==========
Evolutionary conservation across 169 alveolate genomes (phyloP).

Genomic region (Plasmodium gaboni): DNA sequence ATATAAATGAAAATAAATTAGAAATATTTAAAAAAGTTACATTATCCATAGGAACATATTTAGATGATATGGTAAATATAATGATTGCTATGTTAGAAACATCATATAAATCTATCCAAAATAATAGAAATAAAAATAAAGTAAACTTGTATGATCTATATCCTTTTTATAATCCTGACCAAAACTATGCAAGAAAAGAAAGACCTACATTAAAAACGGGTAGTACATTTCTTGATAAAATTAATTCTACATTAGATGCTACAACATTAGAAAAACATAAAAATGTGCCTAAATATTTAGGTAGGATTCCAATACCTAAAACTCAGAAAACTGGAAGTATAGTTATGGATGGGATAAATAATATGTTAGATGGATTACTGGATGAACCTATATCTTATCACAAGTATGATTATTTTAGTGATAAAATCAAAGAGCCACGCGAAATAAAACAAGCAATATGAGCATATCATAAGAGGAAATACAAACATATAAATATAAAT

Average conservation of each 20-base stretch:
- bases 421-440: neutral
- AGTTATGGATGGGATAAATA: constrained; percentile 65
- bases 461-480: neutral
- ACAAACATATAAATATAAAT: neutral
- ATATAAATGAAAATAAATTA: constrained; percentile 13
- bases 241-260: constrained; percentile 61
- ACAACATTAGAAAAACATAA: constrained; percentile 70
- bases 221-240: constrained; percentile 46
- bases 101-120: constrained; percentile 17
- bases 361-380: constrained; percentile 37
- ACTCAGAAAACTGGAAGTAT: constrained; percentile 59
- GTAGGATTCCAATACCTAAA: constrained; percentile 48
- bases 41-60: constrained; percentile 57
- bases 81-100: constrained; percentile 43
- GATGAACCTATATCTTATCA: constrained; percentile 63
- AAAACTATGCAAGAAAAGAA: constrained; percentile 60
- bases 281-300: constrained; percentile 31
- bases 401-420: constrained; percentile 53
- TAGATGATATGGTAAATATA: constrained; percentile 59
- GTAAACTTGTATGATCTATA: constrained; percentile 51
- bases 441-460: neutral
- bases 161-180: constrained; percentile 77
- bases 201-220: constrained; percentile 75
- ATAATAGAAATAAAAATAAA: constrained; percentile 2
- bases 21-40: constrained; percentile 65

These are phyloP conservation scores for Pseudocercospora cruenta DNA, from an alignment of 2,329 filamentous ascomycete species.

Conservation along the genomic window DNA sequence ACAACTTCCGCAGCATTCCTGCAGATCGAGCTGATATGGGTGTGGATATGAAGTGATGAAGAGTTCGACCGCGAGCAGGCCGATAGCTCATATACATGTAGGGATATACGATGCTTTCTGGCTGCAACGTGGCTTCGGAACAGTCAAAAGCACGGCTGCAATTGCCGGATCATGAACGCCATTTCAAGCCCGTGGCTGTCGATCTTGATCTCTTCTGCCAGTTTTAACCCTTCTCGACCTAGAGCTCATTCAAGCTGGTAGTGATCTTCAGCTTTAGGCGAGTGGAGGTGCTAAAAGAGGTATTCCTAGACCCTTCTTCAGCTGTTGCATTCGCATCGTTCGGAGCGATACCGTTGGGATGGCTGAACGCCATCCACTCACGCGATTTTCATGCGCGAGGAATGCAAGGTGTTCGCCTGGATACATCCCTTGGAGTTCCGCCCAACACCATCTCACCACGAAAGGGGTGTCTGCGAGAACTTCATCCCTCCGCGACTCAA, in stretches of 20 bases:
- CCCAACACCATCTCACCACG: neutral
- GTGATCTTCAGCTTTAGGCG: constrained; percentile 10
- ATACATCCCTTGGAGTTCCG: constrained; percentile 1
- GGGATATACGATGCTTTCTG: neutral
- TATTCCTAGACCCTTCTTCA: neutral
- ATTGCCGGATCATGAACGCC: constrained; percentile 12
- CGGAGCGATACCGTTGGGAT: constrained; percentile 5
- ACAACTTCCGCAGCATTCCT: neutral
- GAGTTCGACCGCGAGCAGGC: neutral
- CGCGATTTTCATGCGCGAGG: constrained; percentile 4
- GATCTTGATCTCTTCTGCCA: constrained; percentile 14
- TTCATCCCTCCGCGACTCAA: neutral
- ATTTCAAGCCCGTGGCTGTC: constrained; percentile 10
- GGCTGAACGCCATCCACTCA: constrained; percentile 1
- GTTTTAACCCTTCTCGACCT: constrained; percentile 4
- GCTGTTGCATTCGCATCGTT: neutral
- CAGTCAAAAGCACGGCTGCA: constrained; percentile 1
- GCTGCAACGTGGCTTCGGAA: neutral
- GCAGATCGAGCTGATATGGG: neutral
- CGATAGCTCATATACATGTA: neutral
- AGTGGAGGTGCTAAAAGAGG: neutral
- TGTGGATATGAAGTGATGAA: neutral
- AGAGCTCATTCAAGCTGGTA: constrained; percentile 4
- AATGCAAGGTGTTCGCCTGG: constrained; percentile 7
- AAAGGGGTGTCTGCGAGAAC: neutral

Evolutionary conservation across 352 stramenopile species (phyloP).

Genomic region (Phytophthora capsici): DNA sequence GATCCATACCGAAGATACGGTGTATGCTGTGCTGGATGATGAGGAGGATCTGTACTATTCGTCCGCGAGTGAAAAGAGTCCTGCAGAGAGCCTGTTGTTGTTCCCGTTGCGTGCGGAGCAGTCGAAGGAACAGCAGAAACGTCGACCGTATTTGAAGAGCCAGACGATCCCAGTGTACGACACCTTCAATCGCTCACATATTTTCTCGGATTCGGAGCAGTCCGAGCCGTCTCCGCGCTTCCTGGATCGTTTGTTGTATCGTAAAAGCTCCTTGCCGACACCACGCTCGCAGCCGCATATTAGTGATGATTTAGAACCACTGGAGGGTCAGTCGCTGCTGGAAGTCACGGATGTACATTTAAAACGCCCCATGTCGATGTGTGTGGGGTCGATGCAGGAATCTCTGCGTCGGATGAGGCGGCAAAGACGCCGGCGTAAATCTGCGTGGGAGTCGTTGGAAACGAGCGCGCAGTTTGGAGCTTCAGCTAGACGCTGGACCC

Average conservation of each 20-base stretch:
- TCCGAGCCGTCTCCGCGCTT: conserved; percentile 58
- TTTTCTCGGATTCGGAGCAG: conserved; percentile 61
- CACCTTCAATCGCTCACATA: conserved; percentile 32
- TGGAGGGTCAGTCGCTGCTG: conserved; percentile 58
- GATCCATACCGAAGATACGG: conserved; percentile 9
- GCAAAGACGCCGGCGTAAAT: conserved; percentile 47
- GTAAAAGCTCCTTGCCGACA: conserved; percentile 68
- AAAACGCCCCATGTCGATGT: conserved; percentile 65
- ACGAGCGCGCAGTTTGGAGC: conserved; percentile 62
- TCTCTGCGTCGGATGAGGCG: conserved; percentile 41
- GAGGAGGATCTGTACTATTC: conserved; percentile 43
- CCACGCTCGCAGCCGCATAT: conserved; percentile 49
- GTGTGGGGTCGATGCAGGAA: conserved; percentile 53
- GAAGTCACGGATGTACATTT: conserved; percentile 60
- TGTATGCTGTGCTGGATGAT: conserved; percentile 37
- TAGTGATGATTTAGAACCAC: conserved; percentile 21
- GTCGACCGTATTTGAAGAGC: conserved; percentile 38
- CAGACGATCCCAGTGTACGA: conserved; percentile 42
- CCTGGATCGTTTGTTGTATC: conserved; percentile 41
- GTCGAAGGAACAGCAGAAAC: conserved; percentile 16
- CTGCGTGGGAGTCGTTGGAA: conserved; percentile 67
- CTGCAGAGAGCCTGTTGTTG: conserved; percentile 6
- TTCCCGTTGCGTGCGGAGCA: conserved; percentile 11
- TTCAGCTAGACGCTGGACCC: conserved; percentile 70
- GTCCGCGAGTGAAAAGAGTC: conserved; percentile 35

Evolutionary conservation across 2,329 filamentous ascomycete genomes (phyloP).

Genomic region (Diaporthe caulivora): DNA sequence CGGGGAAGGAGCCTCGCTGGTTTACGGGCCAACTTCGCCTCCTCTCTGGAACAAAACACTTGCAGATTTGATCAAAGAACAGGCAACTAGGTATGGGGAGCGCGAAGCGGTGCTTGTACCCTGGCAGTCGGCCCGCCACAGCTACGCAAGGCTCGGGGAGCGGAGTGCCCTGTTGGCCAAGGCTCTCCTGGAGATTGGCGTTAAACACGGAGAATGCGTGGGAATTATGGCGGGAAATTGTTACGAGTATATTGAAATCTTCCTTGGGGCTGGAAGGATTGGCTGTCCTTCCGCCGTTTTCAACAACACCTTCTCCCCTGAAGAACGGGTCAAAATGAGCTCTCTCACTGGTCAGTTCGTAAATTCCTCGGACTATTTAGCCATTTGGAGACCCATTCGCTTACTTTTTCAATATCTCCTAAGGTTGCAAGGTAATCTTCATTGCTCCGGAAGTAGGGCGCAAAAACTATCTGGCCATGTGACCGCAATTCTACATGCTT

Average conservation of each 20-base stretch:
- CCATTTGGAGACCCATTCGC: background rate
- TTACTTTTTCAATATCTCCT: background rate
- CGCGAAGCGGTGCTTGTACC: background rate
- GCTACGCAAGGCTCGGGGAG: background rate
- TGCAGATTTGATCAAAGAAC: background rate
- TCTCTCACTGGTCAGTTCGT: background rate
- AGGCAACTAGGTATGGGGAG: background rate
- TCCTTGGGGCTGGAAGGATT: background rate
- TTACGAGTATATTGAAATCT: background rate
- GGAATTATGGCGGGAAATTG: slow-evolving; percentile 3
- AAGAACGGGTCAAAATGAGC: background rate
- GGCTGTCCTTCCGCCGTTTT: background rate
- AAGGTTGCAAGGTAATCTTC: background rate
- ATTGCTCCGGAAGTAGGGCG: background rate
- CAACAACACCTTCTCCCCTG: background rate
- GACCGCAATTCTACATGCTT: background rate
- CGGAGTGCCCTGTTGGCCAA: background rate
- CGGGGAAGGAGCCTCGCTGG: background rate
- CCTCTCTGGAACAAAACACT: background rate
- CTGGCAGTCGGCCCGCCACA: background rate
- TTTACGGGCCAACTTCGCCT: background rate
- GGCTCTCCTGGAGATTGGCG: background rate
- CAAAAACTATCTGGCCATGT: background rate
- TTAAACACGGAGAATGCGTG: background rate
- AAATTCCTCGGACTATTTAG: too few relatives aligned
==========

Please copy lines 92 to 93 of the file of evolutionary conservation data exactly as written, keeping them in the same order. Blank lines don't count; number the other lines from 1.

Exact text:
- TCTCTCACTGGTCAGTTCGT: background rate
- AGGCAACTAGGTATGGGGAG: background rate